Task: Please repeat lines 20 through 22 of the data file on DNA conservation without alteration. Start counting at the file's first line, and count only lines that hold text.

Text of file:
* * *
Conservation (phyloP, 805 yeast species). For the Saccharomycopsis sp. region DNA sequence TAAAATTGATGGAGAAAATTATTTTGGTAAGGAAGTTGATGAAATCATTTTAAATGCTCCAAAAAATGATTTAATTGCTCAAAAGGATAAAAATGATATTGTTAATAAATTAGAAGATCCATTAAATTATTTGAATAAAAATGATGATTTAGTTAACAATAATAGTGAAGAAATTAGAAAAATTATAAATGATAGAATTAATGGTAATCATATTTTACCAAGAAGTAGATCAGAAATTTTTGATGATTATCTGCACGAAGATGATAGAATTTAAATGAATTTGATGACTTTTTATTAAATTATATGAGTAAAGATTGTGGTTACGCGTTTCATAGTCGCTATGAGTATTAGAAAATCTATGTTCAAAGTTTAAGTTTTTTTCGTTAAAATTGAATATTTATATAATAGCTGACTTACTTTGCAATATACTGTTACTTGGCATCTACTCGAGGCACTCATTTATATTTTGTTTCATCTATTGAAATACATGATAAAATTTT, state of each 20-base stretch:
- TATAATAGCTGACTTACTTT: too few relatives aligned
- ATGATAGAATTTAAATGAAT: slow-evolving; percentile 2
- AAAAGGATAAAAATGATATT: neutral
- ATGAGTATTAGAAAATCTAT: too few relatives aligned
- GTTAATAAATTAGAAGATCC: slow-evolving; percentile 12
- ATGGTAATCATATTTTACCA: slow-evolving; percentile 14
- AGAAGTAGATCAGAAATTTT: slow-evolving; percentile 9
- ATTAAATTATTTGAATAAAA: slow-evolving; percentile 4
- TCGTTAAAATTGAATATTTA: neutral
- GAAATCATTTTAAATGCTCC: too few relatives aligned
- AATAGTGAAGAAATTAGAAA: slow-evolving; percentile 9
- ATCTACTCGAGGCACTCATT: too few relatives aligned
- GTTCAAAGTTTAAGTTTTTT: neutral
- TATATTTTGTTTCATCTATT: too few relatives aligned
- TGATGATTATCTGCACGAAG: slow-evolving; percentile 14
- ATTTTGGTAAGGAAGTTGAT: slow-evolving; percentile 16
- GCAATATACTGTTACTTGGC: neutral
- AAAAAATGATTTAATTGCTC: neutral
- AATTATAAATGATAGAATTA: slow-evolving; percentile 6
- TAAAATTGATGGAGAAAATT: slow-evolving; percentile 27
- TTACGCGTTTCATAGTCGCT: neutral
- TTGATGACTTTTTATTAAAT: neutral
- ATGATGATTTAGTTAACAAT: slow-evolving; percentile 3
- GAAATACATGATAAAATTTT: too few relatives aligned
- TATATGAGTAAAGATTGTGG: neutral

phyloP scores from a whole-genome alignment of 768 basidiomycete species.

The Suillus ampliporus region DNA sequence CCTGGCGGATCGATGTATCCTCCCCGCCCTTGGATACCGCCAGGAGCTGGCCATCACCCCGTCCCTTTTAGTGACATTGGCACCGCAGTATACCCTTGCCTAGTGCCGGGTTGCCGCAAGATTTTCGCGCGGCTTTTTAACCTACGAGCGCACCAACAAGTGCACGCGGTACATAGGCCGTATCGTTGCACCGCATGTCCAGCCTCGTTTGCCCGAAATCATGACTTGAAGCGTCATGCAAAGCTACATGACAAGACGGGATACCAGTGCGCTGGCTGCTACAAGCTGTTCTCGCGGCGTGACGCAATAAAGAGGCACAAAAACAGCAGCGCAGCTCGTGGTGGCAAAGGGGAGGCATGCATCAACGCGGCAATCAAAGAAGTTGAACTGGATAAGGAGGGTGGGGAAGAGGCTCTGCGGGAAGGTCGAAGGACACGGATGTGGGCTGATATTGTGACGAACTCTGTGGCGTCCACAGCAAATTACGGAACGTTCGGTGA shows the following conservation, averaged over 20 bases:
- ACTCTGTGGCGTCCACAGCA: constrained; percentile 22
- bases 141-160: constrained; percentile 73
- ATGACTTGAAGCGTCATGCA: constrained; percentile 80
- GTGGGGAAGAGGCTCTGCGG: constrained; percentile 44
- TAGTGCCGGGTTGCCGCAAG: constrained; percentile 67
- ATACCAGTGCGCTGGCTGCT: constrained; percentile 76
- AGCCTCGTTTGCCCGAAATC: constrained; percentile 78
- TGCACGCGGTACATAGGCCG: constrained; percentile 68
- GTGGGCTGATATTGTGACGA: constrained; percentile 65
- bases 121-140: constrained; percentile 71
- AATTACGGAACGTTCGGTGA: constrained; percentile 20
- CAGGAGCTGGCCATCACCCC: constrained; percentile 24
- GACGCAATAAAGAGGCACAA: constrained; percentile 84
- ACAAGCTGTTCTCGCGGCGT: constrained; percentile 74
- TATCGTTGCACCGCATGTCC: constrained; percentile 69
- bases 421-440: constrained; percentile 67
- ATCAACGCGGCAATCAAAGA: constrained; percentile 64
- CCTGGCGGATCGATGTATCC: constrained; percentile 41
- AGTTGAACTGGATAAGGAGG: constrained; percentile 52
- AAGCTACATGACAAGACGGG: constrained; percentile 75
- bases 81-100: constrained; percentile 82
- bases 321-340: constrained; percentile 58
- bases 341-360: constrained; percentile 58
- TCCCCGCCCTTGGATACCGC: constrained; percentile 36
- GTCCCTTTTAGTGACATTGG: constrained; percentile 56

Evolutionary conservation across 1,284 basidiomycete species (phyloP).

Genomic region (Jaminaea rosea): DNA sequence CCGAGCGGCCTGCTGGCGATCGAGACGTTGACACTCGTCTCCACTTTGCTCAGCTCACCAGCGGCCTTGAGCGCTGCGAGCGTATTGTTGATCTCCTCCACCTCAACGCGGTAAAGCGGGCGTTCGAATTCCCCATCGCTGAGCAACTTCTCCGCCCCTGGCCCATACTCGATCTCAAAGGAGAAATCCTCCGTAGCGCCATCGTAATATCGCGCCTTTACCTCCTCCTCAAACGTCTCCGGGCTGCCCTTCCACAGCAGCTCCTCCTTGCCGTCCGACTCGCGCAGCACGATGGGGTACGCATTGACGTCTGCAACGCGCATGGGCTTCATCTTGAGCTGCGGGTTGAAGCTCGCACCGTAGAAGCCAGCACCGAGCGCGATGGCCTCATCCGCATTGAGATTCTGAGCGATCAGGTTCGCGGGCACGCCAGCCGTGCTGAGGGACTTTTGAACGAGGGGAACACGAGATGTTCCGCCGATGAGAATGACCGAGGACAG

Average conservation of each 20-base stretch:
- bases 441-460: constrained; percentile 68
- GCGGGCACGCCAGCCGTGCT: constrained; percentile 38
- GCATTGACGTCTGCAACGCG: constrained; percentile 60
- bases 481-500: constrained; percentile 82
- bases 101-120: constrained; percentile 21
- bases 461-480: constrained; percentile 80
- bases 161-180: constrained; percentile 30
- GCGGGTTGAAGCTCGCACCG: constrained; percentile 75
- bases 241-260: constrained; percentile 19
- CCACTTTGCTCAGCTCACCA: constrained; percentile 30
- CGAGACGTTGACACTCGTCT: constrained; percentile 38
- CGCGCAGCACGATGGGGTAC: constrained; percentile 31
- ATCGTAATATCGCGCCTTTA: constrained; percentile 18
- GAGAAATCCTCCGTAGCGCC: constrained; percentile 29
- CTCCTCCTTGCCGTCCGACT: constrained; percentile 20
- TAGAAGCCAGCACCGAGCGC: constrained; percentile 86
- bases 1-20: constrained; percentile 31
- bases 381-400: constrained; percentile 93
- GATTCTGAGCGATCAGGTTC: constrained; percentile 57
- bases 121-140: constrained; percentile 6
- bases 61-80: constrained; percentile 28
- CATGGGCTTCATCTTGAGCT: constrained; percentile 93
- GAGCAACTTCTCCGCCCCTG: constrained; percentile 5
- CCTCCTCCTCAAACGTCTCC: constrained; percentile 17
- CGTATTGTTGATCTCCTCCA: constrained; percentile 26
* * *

- AATTATAAATGATAGAATTA: slow-evolving; percentile 6
- TAAAATTGATGGAGAAAATT: slow-evolving; percentile 27
- TTACGCGTTTCATAGTCGCT: neutral